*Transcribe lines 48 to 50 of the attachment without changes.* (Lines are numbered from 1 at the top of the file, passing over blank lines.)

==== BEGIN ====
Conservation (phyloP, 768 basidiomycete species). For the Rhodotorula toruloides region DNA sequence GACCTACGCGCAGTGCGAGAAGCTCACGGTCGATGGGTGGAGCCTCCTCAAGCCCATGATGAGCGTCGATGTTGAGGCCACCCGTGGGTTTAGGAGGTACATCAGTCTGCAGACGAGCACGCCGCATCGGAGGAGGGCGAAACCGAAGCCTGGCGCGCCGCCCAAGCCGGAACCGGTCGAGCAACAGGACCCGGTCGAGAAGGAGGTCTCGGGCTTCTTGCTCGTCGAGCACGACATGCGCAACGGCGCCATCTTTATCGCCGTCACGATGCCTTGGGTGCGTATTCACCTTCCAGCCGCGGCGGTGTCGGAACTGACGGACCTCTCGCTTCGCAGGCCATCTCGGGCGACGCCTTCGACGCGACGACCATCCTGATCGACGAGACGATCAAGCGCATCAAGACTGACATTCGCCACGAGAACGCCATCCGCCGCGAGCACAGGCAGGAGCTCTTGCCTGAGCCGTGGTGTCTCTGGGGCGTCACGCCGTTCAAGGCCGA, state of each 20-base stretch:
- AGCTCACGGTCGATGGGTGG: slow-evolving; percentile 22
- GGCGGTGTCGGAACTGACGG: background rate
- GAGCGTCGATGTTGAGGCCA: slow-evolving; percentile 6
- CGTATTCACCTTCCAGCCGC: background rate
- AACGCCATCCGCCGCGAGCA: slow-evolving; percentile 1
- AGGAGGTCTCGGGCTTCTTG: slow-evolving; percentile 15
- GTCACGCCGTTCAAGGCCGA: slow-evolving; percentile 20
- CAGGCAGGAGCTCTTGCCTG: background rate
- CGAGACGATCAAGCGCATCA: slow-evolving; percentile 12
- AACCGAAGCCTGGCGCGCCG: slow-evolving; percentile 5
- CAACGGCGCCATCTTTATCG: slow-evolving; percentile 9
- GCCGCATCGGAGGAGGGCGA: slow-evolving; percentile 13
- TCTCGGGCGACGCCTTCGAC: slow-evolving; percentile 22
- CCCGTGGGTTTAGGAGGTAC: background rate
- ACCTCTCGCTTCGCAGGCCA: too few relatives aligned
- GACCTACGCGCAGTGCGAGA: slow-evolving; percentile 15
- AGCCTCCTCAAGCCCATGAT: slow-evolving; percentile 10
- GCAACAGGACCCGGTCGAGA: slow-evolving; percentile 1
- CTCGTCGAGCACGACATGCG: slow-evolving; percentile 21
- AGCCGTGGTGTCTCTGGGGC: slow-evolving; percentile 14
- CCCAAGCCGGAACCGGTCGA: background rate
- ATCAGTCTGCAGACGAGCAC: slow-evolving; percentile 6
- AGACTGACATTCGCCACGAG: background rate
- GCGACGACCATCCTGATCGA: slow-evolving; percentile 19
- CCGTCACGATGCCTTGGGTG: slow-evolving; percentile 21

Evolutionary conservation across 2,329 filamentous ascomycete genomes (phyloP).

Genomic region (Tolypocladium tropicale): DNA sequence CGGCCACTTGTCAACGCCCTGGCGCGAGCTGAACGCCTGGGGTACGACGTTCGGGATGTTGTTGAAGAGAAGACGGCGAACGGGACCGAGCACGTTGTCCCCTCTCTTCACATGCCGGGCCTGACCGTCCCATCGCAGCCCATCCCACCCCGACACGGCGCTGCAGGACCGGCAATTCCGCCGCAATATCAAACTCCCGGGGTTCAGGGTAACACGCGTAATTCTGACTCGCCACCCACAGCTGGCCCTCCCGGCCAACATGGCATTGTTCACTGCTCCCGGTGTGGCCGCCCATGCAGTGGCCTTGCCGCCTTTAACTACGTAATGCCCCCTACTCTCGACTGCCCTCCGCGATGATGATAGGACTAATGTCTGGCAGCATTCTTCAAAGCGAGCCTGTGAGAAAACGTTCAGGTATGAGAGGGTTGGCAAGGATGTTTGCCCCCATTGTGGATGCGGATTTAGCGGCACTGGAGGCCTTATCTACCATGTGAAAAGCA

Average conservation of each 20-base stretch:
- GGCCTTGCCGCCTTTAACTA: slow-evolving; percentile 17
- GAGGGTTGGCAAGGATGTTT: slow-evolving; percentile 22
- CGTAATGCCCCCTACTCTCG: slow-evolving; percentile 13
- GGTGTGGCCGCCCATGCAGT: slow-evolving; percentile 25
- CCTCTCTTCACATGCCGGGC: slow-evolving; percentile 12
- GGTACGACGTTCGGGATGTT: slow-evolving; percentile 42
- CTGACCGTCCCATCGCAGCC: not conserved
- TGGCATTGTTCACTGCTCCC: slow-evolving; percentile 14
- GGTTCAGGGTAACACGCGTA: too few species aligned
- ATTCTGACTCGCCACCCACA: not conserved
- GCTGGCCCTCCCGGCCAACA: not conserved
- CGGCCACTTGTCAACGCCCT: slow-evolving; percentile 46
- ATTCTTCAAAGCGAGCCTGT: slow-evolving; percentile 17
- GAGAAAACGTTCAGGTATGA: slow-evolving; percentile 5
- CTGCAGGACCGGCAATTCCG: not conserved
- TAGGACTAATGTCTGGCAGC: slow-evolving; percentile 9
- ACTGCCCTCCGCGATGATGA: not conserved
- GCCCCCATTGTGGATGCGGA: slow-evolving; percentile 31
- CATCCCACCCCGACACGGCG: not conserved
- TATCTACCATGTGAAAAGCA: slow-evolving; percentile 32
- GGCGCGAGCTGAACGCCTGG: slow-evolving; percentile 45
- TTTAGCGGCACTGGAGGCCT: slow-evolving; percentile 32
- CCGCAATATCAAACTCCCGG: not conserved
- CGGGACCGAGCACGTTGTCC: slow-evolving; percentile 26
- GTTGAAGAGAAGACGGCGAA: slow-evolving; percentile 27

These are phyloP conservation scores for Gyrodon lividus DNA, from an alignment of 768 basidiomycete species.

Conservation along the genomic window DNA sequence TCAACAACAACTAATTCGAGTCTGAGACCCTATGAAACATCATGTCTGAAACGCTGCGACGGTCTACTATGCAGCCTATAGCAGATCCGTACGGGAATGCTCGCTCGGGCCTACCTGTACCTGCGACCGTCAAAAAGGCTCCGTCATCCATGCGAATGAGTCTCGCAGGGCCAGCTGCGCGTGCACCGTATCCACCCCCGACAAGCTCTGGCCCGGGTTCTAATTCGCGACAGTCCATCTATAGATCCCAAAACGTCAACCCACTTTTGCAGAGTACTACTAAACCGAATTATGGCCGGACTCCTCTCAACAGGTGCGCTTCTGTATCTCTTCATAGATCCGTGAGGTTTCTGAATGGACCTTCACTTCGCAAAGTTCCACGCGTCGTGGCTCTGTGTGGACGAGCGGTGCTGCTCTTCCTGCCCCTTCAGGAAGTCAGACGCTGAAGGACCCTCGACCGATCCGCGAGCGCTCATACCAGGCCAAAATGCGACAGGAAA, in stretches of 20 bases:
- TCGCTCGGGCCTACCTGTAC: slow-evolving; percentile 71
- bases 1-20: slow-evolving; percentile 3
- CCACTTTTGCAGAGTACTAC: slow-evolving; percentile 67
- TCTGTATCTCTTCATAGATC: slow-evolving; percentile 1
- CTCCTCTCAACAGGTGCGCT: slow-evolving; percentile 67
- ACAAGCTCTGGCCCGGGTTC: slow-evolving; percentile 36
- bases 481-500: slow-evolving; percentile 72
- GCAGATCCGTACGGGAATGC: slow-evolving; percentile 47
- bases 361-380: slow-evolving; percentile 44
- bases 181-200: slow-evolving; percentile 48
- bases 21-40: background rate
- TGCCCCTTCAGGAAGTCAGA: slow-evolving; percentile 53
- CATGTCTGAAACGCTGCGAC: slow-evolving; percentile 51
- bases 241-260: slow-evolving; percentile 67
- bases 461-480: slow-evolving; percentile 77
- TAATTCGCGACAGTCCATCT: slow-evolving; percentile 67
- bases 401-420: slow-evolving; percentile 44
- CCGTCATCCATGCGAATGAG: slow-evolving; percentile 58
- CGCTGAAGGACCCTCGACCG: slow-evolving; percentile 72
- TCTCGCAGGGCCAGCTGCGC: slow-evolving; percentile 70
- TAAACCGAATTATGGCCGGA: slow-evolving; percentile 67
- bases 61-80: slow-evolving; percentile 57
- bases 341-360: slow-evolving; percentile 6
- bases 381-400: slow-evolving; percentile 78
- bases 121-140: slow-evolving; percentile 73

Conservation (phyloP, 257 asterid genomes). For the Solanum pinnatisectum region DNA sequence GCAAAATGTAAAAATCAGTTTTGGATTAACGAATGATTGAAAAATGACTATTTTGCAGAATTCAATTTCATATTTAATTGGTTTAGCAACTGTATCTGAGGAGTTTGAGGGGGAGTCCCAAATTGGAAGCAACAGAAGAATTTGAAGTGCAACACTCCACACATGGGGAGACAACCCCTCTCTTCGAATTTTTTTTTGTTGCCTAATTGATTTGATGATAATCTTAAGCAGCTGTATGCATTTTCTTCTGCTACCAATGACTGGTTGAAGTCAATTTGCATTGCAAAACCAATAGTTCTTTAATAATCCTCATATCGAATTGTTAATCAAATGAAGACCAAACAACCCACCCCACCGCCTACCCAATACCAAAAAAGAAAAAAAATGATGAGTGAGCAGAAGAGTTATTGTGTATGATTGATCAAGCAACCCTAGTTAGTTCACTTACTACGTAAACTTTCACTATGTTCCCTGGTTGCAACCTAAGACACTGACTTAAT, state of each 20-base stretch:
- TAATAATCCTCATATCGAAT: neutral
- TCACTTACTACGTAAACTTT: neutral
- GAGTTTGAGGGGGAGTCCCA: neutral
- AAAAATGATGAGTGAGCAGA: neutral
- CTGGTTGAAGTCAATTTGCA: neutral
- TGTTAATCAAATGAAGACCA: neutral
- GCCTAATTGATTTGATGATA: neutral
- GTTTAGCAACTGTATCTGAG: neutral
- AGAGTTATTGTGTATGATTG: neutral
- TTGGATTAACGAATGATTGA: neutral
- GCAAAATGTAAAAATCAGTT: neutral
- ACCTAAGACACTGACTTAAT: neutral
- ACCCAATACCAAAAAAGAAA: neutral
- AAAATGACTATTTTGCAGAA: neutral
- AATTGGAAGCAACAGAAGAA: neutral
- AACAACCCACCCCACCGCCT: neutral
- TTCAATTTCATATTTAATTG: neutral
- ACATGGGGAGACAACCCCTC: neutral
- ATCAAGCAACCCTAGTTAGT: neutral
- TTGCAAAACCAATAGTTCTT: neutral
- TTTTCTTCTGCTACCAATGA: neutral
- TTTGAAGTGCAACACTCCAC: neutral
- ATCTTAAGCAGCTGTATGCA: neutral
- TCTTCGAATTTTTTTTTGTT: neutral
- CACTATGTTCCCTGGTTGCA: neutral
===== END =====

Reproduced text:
- CATCCCACCCCGACACGGCG: not conserved
- TATCTACCATGTGAAAAGCA: slow-evolving; percentile 32
- GGCGCGAGCTGAACGCCTGG: slow-evolving; percentile 45